However, moral rights are not assignable. Furthermore, with the amendment of the Copyright Act in 2012, authors of literary or musical works that are included in cinematographic films or sound recordings have the inalienable right to receive royalties for exploitation of their works, and this right to receive royalties cannot be assigned by the author to anyone except his or her own legal heirs or to a copyright society for the purpose of collection and distribution of royalties. Additionally, apart from other specific requirements listed in the Copyright Act for a valid assignment (eg, identifying the work, right assigned, territory, duration), it is also necessary to specify both the royalty and other consideration payable in the assignment agreement and this may also be applicable for licence agreements.


May rights be licensed?

Yes, the owner of a copyright may either license the entire copyright or the licence may be confined to one or more interest in the copyright. The copyright may be licensed to more than one person non-exclusively. However, a licence would not result in change of ownership in a work. Like assignment, the grant of any licence is also required to be in writing and the details of work, territory and term should be specified. If it is not specified, the term shall be presumed to be five years and the territory shall be presumed to be restricted to India only. A licence agreement needs to be in writing. However, there is no requirement for it to be signed as is mandatory for assignment agreements.

Are there compulsory licences? What are they?

Yes. The Copyright Board is empowered to grant compulsory licences with regard to Indian and foreign works. Some of the purposes for which compulsory licences may be granted are:

  • when a work has been withheld from the public because the owner of the work has refused to grant a licence to republish or perform the work;
  • a work or a translation thereof has been withheld from the public because the author of the work is dead or cannot be found, or because the copyright owner cannot be found; and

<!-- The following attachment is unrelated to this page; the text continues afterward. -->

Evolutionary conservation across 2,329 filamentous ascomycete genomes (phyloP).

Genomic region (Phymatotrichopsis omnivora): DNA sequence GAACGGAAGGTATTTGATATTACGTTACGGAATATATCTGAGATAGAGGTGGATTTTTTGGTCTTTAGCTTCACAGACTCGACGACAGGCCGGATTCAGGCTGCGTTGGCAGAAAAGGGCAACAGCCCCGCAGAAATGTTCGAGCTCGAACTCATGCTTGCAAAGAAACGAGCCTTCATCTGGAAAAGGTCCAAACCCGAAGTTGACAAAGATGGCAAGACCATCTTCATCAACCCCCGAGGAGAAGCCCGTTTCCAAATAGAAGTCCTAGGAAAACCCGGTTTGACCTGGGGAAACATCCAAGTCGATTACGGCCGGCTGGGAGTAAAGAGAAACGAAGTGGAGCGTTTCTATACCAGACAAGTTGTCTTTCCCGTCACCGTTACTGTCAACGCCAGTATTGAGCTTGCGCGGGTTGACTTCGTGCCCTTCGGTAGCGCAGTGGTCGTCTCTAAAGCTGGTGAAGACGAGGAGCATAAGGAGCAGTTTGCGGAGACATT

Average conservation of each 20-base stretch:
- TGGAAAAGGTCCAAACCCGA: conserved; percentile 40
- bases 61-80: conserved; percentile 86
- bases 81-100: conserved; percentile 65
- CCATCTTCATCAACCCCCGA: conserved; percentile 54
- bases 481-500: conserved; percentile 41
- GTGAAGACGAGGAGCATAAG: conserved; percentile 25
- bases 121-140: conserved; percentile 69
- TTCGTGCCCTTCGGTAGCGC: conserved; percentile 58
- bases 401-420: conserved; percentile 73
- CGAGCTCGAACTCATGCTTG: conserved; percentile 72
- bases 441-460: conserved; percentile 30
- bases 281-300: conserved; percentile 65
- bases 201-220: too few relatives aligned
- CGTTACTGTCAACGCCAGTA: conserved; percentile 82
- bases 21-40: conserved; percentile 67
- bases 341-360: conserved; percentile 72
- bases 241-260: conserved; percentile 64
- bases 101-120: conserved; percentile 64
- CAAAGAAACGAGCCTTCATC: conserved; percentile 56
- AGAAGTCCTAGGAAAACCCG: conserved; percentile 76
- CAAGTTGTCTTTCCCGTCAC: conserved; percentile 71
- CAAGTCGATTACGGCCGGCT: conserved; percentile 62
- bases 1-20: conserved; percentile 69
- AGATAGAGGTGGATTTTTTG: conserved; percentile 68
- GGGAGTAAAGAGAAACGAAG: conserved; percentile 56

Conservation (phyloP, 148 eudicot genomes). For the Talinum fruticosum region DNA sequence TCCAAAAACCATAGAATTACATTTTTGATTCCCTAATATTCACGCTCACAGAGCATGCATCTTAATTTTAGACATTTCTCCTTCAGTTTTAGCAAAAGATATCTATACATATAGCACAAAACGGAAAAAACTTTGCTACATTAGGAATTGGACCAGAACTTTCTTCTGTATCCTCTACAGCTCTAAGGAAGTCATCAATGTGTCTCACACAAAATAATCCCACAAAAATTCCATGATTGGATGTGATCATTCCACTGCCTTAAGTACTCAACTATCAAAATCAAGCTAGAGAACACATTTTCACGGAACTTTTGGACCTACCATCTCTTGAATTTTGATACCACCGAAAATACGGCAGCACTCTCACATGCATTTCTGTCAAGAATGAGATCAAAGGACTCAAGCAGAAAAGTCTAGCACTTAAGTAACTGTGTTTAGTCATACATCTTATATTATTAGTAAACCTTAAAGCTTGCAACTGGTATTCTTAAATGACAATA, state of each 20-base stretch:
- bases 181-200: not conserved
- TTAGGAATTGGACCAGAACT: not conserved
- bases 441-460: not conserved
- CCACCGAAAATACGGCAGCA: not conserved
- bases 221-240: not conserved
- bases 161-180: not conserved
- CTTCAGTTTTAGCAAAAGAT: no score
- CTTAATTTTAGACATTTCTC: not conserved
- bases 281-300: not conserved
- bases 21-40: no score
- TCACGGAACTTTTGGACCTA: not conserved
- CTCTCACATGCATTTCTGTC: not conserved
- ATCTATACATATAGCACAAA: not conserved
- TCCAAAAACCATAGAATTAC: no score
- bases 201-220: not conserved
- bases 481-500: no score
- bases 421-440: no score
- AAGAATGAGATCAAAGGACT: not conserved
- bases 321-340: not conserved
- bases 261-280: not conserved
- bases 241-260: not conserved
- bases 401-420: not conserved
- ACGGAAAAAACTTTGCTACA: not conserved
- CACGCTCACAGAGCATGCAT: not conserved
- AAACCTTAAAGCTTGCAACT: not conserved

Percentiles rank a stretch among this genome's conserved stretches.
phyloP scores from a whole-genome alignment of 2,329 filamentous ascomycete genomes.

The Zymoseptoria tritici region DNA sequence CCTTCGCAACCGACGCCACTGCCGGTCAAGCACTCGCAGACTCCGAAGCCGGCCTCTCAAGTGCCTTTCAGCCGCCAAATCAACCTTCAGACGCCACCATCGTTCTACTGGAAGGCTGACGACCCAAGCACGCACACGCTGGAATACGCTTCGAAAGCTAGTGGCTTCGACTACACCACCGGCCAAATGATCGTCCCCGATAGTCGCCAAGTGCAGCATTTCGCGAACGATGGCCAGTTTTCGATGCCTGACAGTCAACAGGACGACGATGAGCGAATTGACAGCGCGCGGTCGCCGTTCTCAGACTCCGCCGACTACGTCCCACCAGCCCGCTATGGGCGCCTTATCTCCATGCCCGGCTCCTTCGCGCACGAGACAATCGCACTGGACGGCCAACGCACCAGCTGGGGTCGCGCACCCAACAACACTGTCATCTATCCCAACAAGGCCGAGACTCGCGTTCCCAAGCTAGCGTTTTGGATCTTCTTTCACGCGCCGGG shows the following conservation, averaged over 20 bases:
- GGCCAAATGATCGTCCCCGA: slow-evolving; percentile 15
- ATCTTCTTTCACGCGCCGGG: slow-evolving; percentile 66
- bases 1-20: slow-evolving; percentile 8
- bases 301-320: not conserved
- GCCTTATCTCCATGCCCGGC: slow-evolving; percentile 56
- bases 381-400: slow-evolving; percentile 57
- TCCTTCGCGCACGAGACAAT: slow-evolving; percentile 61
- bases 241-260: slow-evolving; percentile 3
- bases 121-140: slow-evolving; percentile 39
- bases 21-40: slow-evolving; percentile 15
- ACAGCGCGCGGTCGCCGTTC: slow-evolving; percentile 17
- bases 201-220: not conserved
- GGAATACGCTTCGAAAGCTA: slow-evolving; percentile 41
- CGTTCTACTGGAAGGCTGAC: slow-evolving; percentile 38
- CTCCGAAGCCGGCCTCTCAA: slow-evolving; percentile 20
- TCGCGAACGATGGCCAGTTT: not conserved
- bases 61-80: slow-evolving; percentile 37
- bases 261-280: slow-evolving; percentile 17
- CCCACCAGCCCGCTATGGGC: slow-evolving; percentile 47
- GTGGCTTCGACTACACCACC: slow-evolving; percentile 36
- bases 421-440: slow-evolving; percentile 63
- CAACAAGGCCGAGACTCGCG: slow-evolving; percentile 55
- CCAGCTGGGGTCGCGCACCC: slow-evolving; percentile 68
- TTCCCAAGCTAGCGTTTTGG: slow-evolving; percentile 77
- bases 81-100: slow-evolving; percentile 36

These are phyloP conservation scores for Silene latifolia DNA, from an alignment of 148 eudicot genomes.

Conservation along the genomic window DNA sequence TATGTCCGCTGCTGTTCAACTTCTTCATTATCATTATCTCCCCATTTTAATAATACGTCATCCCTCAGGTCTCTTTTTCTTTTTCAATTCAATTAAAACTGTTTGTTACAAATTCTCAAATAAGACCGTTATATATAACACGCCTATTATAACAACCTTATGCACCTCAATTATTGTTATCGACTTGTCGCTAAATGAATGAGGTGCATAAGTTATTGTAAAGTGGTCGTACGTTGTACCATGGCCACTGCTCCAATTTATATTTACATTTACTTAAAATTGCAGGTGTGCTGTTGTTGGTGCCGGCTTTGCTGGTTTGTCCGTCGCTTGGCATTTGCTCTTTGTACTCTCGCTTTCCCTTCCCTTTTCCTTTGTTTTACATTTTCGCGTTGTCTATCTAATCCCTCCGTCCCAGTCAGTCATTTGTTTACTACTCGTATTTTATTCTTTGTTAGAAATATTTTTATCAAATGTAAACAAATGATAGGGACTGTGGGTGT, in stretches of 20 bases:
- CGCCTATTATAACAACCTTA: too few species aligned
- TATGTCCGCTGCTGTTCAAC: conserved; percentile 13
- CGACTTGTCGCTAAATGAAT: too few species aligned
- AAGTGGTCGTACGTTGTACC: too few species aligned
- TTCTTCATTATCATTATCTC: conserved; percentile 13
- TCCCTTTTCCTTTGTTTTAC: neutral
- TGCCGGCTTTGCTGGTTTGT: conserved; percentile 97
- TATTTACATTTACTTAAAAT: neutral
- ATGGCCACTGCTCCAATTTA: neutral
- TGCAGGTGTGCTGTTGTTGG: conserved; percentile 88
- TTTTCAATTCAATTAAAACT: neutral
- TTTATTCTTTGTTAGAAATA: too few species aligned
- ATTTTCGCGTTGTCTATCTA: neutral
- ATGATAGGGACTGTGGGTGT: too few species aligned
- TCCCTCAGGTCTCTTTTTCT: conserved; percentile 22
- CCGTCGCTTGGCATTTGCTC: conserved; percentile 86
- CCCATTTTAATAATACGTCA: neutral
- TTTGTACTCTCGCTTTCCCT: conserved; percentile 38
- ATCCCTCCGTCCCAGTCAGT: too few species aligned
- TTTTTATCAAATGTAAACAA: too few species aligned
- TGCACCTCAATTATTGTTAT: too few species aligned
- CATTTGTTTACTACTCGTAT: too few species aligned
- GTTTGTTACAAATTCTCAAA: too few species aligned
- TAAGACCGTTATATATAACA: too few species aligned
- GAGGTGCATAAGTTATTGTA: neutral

• a compulsory licence is required for making a work available to persons with disabilities.

The Copyright Act also provides for statutory licences to broadcasters and statutory licences for cover versions.

Are licences administered by performing rights societies? How?

Yes. Performing rights societies (ie, the Indian Performing Right Society Limited (IPRS), the Phonographic Performance Limited (PPL) and the ISRA) are forms of ‘copyright societies’ for collection, licensing, administration and enforcement of rights. Such copyright societies are required to be registered as such under section 33 in order to legally continue the business of granting licences and collecting royalties. In the absence of valid registration, Courts have struck down the licences granted by such societies (see Leopold Café Stores v Novex Communications Pvt Ltd). Further, post the 2012 Amendments, the newly inserted section 33(3A) required all previously registered copyright societies to re-register themselves. However, a few music-collecting societies refused to do so and, as a result, the legality of their business was under question. After some investigations, one of the societies re-registered itself as a copyright society, although a few enquiries related to its management. These societies collect performance royalties for literary and musical works and for sound recordings and cinematograph film. There are two other copyright societies, namely the Indian Reprographic Rights Organisation (IRRO) and the copyright society for singers as performers, the ISRA, which was duly registered in 2013.


Is there any provision for the termination of transfers of rights?

A copyright may be transferred in one of two ways, namely by assignment or by licensing; licences may be exclusive or non-exclusive.

Assignments can be in part or in full in a future or existing work subject to statutory presumptions such as the term, unless specified otherwise in the agreement or unless the agreement provides a contingency. Rights not utilised in a work within a period of one year from the date of assignment or license are deemed to lapse back to the assignor.

An assignment more than five years old can by revoked by the Copyright Board if the author can show that it is, or has become, onerous. Transfers of rights might also, conceivably, be held to be unlawful under the law of contract. Again, a licence would normally be liable to termination if the licensee failed to comply with the conditions of the licence.


Can documents evidencing transfers and other transactions be recorded with a government agency?

Yes. If the copyright in a work has been registered with the Copyright Office and its particulars have been recorded in the Register of Copyrights, then transfer of ownership may be recorded in the Register pursuant to an application to the Registrar of Copyrights in a prescribed form, along with a prescribed fee.